Chermside Army Camp observation post

Geebung State School site

Civil defence facility
Brisbane City

250 Newman Road (formerly Geebung Road), Geebung 4034

This was an observation platform built by the Army in the tallest tree on a Geebung hill in 1942. It provided views of Moreton Bay and it was one of a series of Army observation posts established across Brisbane’s northern suburbs. While the Geebung observation post continued to be manned until the end of the war, it was an emergency stopgap measure put in place until it could be super ceded by more modern facilities such as a radar station.


Chermside Army Camp opened in October 1940, for the training of units of the Australian Military Forces (the militia or 'Chocko soldiers' as the troops returning from the Middle East nicknamed them). Its initial layout was in Alonzo Sparkes' paddock off Ellison Road.

The Chermside Army Camp’s authorities were keen to maintain community goodwill within the Geebung/Zillmere/Chermside farming districts. So troops training around the districts were ordered to:

…take precautions against damage to crops and gates etc on land used for training purposes. Where possible existing gates will be used and closed after use. Damage to private property will be reported immediately to HQ orderly Room. TREES. Under no circumstances are green trees to be cut down or mutilated in any way.[i]

But this order did not apply to one particular tree in Geebung. At the top of the hill off Geebung (now Newman) Road was Grenning’s paddock. It was named after the pioneer family that had first bought and cleared that block of land in the nineteenth century. By 1941, Grenning’s paddock was owned by a Brisbane Industrial School (now part of QUT Gardens Point campus) teacher named Morgan. Grenning’s paddock later became the site of the Geebung State Primary School.

The tallest wattle tree on the hill in this paddock had its top branches trimmed by the Army in order to build a large observation platform in 1942. A tall, wooden ladder was built leading up to this enclosed platform that was described by local residents as resembling a tree house. This platform gave Army observers a view out to distant Moreton Bay. The observation post was also used for aircraft identification, fire-watching (an important role in districts given over to crops or bushland) and as a signal post. It was one of a number of similar observation posts located across Brisbane’s northern suburbs, including a navigation tower built on a hilltop in West Chermside (now 18 Florentine St) and the requestioned bell tower of the new (built 1941) Pius XII Catholic Seminary off Nudgee Road, Banyo. The observation posts were connected by an army telephone line to the Headquarters of Brisbane Fortress Command located at St. Laurence College on Stephens Road, South Brisbane.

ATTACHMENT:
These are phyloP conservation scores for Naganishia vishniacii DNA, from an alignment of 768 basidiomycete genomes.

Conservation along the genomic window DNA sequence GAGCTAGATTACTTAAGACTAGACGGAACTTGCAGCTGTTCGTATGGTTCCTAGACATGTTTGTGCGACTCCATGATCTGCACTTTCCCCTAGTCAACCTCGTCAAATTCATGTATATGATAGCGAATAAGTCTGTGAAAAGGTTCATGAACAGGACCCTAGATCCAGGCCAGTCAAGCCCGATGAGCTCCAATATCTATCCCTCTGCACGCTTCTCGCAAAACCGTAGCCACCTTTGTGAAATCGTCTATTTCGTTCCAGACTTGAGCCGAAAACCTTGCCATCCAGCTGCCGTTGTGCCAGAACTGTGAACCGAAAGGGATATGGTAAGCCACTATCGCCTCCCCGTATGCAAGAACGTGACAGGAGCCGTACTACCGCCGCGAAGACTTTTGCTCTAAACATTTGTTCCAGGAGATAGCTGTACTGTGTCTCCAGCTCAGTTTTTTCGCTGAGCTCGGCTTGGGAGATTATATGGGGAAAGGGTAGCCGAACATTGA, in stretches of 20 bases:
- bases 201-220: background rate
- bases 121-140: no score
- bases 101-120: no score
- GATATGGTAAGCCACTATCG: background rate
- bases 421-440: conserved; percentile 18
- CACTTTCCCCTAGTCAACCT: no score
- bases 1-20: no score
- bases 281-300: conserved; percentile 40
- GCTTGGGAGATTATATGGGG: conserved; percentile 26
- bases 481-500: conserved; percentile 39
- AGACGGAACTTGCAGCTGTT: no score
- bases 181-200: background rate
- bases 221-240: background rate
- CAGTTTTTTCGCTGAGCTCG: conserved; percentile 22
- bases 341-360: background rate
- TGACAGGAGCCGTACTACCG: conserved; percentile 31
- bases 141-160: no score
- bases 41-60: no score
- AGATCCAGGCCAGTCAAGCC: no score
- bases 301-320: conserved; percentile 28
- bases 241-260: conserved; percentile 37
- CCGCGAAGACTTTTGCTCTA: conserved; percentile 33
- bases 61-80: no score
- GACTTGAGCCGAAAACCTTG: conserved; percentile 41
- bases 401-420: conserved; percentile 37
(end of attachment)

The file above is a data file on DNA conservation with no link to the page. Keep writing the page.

Soldiers from Chermside Camp would stand continuous guard during daylight hours only and watch for sightings of enemy planes or ships. The bored soldiers allowed the local boys (but not the girls it seems) from the districts to climb up to the platform and use the Army’s binoculars to scan the surrounding farmland. As it was a reasonable distance from the Camp’s tent lines, some soldier/musicians were also sent up to Grenning’s Paddock, to undertake their bugle practice.

Local residents have recalled that there was another Army observation post, located in an old house on top of a hill on Ellison Road, Geebung. The local children called it 'the Haunted House". The observation posts were connected to the Chermside Army Camp via telephone lines that the Army signalmen laid along the ground.

At the end of the Second World War in September 1945, observation posts were quickly abandoned or destroyed. The Army observation post in the tree in Grenning’s Paddock was abandoned and its wooden ladder was pulled down and burnt to prevent children from climbing up to the platform in the tree. The tree itself was bulldozed as part of the site preparation for the construction of the Geebung School that opened in 1948.

[i] AWM file, Series AWM54, Item 709/10/16, [Orders Standing (including enemy) - Camp:] Standing Orders Chermside Camp Area, Australian Military Forces Camp Standing Orders by Captain H.E. Hopkins, Commanding 17 Australian Personnel Staging Camp Chermside, January 1946, p 3.


Jonathan Ford, Marching to the Trains - the Chermside Army Camp Remembered, (Brisbane: Ford, 2005).